The exhibition, which is a collaboration between the National Art Gallery and Pereka, features 35 works from local talents
By AZALEA AZUAR / Pic By RAZAK GHAZALI
ONE would normally feel like being in a museum once they walked into an art gallery, being at awe as abstract and complex masterpieces surrounded them, telling the stories of their creators.
Such is not the case, however, at the National Art Gallery’s Design Gallery.
Visitors would feel warm and cosy, like walking into an IKEA showroom, as it has been transformed to accommodate the Reka Malaysiaku exhibition, which showcases unique product designs ranging from a brightly coloured set-up of a bedroom to a Formula One (F1)- inspired wheelchair.
The exhibition is a collaboration between the National Art Gallery and the Malaysian Association of Industrial Designers (Pereka).
It features 35 works from local talents such as Zafri Zakaria Merican, Saharudin Busri and even the curator and president of Pereka himself, Prof Dr Khairul Aidil Azlin Abd Rahman.
“Exhibitions are usually only three days long, so we can’t really see much of the works showcased. But Reka Malaysiaku is three months long, therefore visitors can take their time to take a closer look at the designs and appreciate them,” said Khairul Aidil Azlin, who also teaches at the Department of Industrial Design in Universiti Putra Malaysia.
The president is known for his curry puff inspired stool, the “Karipap Ottoman”, which is one of the highlights at the exhibition. This adorable stool’s curry puff motif is aimed
at paying homage to one of Malaysia’s identities and to indirectly promote Malaysian culture. To make the stool comfortable for sitting, Khairul Aidil Azlin used a soft velvet fabric for the cushion’s cover.
The Karipap Ottoman would make a perfect stool in Malaysian restaurants and cafes.
“There is more than meets the eye at this exhibition, as designers are also trying to share their ideas behind the products. These designers are the talents that we need — professional and experienced,” Khairul Aidil Azlin said.
He believed that the capabilities and creativities of local talents can fulfil the local market demand and that Malaysians do not need foreign industrial designers.
“Our local designers are really talented and qualified; I hope they get the recognition that they deserve. Some of the designs displayed at the exhibition have won awards overseas.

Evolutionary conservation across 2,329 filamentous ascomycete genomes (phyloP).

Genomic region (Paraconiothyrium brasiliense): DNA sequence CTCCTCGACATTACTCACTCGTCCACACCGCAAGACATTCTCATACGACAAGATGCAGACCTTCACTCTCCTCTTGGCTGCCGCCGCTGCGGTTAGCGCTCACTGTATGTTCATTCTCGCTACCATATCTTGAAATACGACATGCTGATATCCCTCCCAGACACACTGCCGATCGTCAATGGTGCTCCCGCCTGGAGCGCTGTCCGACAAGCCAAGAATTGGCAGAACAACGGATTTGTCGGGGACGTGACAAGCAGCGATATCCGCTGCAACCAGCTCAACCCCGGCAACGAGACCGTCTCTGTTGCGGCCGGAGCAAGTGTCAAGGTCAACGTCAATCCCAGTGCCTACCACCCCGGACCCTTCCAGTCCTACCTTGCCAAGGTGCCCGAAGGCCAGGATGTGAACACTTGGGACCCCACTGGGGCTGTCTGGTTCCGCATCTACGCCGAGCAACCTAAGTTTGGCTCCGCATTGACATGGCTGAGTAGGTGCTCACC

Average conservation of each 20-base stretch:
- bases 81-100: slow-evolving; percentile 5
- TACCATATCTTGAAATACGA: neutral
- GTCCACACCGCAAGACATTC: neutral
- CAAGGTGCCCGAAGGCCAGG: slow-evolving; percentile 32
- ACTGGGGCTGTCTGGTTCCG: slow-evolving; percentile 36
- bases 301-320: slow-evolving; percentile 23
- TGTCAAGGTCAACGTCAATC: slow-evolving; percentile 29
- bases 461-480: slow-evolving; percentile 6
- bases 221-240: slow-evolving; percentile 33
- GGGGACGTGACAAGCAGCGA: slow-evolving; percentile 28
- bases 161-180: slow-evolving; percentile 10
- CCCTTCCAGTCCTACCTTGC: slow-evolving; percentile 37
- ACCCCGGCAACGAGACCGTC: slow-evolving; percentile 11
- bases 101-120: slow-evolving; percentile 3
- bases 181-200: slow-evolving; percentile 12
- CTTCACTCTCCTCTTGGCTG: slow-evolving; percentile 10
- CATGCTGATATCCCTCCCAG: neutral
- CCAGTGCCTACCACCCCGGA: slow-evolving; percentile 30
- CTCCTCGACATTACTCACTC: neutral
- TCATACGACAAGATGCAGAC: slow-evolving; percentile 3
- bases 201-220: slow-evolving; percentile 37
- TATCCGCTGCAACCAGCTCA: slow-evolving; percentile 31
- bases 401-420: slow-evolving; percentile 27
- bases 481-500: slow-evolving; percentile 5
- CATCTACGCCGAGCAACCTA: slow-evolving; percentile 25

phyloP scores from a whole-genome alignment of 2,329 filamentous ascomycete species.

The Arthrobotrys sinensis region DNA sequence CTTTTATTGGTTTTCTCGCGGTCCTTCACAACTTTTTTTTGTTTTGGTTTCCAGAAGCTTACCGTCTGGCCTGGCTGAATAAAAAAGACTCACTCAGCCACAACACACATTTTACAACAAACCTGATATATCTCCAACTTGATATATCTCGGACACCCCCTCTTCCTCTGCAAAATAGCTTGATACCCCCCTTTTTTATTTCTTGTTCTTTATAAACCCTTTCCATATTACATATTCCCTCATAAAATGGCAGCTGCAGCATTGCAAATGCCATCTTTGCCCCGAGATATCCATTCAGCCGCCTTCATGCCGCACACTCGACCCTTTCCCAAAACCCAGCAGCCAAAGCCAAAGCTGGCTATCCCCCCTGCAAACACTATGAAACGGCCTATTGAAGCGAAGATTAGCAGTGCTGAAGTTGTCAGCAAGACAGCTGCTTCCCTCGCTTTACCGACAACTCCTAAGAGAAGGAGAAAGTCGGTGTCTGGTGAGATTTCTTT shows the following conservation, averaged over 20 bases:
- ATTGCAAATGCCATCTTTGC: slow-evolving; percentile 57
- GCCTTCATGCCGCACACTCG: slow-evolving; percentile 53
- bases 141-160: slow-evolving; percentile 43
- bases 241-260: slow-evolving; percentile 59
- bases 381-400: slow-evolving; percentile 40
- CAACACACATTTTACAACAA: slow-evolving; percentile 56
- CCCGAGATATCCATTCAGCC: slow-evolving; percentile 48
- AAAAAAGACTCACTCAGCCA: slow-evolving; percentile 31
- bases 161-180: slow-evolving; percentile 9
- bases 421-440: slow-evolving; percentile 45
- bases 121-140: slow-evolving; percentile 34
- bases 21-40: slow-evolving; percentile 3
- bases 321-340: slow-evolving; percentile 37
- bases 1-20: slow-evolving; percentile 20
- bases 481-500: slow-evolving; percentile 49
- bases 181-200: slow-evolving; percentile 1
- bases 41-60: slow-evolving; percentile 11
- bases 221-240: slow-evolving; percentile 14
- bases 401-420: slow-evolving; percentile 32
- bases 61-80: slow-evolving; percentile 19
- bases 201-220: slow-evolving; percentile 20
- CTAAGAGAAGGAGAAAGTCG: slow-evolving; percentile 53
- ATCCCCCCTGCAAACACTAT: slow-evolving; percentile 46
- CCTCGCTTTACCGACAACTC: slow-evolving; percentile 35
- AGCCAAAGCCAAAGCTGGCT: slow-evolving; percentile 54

The F1 wheelchair by Saharudin Busri won an award at the International Exhibition of Inventions 2018 in Germany.
The red-and-black-coloured wheelchair was designed for a corporate social responsibility project for the Bangi Industrial and Rehabilitation Centre (PLPP Bangi).
The Erascan, which was created by Mimos Bhd, an agency under the Ministry of International Trade and Industry, won the Red Dot Design Concept Award in Germany.
Built with a liquid crystal display screen, the prototype acts as a scanner for drawings and Reka Malaysiaku: Celebrating Malaysia’s industrial designers The exhibition, which is a collaboration between the National Art Gallery and Pereka, features 35 works from local talents writings on a whiteboard and converts the images digitally.
Nurture Through Education
Having high hopes for aspiring designers, Khairul Aidil Azlin said: “Our universities are of international standards and they are able to produce young and talented designers, and this is what has been said about the Vision 2020 policy.”
Pereka was established in February 2012. Its members were the results of the Vision 2020 policy, through the education system from the primary to tertiary levels.
“The world of design gave us the opportunity to become globalised. There are some designers who work in Malaysia, but their products can be found overseas. They also offer their services internationally, so in the process, they have created their own job opportunities. With knowledge, a designer can be self-sustainable even with limited resources.
“Creativity is of utmost importance because it can change somebody’s life.